6 in Putnam on Ebola watch

First Posted: 10/19/2014

OTTAWA — The Putnam County Health Department reported Sunday that six individuals from the county were at the same bridal shop in Akron as Amber Vinson, the most recent patient to be diagnosed with the Ebola virus.

Putnam County Director of Nursing Sherri Recker said the six were in the Coming Attractions bridal shop in Akron on Oct. 11. The individuals made contact with the Summit County Health Department to receive direction from the Ohio Department of Health and the Centers for Disease Control and Prevention regarding management of the possible exposure.

“It is believed at this time there was no direct, high-risk contact between Amber Vinson and the Putnam County people involved,” Recker said. “These are all very low-risk exposures.”

A Sunday story in The (Toledo) Blade reported that two of the people from Putnam County were among a list of people being “closely watched” for exposure. However, Recker said that claim was not true.

As a precaution, the Ohio Department of Health advised that the six people should be monitored by the health department. The six are being monitored by having their temperatures taken twice a day for 21 days after the contact. Recker said all six have been healthy and symptom-free.

“Quarantine was not indicated because of the low risk of exposure,” Recker said. “It is important to remember that everyone needs to keep a level head.”

The Ohio Department of Health defines high-risk exposure as skin-to-skin or mucus membrane contact, or contact with blood or body fluids of an infected person.

“We believe there was no direct contact as defined by ODH parameters,” said Putnam County Health Commissioner Dr. Mary Ann Myers. “The residents of Putnam County can be assured that our department is staying in constant contact with all involved parties to ensure the safety of our residents.”

Ebola is a rare and deadly disease caused by infection with one of the Ebola virus strains. In addition to being spread through touching of blood or body fluids, it can also possibly be spread through contact of items that may have body fluids on them, such as clothes or bedding. Ebola cannot be spread through the air, food or water. Patients are only contagious when they are symptomatic and show signs of fever.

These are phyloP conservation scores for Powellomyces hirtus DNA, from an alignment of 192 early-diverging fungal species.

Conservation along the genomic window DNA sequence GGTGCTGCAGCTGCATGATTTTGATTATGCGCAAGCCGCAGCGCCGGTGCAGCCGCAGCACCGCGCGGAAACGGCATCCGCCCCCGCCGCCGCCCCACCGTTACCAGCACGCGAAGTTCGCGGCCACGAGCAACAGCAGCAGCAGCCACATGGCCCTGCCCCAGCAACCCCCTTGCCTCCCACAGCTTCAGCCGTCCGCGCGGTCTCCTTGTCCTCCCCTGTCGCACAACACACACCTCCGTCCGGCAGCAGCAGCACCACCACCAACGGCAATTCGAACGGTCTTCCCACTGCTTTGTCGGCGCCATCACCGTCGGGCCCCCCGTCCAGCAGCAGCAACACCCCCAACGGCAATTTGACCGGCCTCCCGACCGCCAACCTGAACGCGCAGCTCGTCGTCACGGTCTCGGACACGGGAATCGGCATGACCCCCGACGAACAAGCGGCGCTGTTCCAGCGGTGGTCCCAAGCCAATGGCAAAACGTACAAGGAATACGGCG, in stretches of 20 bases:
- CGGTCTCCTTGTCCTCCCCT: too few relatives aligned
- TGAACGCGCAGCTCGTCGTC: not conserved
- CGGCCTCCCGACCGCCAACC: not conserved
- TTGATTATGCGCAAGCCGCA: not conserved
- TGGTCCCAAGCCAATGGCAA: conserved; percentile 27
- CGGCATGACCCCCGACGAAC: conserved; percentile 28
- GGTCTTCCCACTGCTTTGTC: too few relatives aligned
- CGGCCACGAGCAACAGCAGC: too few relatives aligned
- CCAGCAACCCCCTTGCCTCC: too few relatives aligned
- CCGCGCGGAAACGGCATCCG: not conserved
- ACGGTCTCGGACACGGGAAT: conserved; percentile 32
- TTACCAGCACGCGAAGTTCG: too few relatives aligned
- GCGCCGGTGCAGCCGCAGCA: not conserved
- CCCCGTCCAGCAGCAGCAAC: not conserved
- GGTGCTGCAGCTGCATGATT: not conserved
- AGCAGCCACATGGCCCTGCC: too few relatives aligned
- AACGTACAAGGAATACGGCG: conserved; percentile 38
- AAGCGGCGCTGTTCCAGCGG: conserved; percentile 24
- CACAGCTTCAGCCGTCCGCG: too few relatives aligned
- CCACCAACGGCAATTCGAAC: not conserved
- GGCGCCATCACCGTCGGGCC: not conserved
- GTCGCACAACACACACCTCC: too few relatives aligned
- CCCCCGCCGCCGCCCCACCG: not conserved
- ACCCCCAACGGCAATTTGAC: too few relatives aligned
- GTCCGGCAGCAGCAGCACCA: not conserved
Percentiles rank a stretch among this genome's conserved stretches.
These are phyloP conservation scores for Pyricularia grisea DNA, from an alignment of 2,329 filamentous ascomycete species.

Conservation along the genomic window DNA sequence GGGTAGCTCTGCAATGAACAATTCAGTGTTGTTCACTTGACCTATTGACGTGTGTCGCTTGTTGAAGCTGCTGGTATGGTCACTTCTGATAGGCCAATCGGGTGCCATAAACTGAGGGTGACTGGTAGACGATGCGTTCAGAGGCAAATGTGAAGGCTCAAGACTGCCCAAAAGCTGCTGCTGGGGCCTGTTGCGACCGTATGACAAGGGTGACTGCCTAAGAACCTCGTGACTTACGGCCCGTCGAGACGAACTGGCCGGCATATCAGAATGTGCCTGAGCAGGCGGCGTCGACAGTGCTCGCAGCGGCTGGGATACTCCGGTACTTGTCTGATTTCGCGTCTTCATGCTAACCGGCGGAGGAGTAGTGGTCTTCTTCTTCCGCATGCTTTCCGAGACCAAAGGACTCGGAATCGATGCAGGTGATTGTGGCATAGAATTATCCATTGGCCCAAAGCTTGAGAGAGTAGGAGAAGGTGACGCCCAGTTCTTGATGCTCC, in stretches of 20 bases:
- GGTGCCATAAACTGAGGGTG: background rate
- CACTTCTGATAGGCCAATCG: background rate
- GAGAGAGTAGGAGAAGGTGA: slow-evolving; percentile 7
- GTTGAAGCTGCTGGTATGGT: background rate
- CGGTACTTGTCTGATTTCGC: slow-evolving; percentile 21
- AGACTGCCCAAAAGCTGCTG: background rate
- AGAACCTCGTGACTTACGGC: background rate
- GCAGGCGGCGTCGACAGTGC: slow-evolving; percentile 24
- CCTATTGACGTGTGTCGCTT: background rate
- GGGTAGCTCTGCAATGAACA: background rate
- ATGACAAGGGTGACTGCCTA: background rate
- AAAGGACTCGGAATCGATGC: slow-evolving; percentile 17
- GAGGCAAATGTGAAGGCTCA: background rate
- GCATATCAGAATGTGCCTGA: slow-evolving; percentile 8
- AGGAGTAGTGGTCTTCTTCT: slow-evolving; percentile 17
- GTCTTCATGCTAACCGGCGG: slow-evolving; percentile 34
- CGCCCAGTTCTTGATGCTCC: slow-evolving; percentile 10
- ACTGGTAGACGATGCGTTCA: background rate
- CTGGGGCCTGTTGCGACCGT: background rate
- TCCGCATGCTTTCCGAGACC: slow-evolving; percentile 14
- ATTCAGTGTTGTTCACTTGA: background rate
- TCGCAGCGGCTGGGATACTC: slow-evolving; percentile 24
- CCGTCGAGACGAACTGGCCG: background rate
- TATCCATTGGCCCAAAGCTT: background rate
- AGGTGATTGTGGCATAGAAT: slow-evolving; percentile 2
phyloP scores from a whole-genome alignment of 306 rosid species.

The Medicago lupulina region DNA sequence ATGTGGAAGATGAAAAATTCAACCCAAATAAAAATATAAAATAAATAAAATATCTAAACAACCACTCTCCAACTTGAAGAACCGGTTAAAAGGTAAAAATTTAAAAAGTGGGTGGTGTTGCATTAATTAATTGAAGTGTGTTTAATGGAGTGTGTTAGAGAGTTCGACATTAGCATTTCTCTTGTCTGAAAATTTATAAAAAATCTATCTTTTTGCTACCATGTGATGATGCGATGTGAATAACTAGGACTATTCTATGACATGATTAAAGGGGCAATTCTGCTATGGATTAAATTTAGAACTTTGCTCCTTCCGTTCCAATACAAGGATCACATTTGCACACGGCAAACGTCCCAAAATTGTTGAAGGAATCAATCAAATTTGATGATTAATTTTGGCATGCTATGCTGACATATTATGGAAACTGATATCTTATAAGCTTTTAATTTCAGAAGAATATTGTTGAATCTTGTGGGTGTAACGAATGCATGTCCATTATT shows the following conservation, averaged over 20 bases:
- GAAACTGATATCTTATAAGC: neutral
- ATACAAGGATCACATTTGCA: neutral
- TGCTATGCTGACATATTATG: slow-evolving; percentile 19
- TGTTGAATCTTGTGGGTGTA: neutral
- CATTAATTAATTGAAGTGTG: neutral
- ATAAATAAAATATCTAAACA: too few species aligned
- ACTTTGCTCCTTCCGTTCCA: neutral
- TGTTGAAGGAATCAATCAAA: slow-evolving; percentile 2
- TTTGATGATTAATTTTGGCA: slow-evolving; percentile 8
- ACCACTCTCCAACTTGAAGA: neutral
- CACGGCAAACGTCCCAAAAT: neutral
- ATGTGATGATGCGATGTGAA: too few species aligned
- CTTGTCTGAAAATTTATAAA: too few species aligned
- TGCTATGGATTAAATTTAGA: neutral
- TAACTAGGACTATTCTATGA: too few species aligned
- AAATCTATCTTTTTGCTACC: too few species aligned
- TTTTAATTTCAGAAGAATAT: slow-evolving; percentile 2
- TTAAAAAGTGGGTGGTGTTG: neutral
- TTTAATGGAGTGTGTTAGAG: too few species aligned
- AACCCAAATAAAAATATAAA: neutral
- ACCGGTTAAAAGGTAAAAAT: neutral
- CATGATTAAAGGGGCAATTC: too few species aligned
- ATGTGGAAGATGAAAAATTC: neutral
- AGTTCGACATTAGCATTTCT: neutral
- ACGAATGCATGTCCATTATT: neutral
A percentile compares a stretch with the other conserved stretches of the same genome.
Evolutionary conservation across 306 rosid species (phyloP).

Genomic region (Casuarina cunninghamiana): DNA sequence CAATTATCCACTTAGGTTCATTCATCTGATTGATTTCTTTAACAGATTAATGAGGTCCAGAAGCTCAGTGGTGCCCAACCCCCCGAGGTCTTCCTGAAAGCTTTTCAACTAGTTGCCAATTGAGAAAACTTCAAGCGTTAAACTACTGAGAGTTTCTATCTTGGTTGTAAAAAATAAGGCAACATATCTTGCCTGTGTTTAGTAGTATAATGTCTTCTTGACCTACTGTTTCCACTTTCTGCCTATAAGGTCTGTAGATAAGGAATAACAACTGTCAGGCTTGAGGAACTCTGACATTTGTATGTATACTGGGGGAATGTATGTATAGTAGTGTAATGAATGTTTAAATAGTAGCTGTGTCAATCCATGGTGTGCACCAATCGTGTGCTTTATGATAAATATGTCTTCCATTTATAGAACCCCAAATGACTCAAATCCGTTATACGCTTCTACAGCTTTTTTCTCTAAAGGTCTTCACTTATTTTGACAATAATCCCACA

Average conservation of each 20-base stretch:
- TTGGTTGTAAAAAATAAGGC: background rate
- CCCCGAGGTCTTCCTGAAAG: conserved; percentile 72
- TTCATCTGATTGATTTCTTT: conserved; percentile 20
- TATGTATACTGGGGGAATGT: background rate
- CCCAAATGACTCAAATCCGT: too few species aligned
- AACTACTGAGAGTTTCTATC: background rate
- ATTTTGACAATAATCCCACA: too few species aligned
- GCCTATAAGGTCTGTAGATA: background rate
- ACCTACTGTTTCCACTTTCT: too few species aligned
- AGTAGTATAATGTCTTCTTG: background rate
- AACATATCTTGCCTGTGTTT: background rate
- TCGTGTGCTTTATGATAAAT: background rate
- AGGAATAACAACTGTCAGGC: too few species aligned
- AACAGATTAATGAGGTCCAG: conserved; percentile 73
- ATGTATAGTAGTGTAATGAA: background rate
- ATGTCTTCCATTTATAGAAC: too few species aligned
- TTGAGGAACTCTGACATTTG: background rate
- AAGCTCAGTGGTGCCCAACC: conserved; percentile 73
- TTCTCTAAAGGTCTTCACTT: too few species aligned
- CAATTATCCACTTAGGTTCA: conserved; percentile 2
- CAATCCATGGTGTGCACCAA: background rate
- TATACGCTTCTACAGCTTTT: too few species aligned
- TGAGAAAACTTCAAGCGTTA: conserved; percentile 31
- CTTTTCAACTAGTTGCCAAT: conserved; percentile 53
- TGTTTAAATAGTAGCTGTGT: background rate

Others being watched by Ohio health officials reside primarily in the Akron or Cleveland areas and were from Summit County, Cuyahoga County, Medina County, Belmont County, and Portage County.

CDC officials said Vinson could have possibly begun showing symptoms during her trip to the Akron area between Oct. 10 and 13, which prompted authorities to trace and interview all people in Ohio who came in contact with her during those four days, including passengers on the Frontier flights.

While in Ohio she spent most of her time in her family’s home with the exception of visiting the bridal shop.

Ohio Gov. John Kasich led a team of health officials in a news conference Saturday to update Ohioans on the Ebola situation and to urge people to remain calm as the number of people being monitored for possible Ebola exposure has grown from 16 people on Thursday to 87 on Saturday.

Vinson was the second health care worker diagnosed after treating Ebola patient Thomas Eric Duncan at a Dallas hospital. Duncan died Oct. 8. It is believed he was infected by helping a pregnant woman who later died from Ebola.

President Barack Obama has urged Americans not to fall prey to hysteria about Ebola and warned that addressing the deadly virus would require citizens, government leaders, and the media to all pitch in.

Human testing of a Canadian-made vaccine began last week in the United States. Twenty vials of it were sent to the Walter Reed Army Institute of Research in Maryland for testing on about 40 healthy volunteers, Canada’s Health Minister Rona Ambrose said. The Phase 1 trial will determine if the vaccine known as VSV-EBOV is safe for humans, determine the proper dosage level, and test for possible side effects. Studies have shown the vaccine works in primates to prevent infection when given before exposure and increases survival chances when given quickly after exposure.

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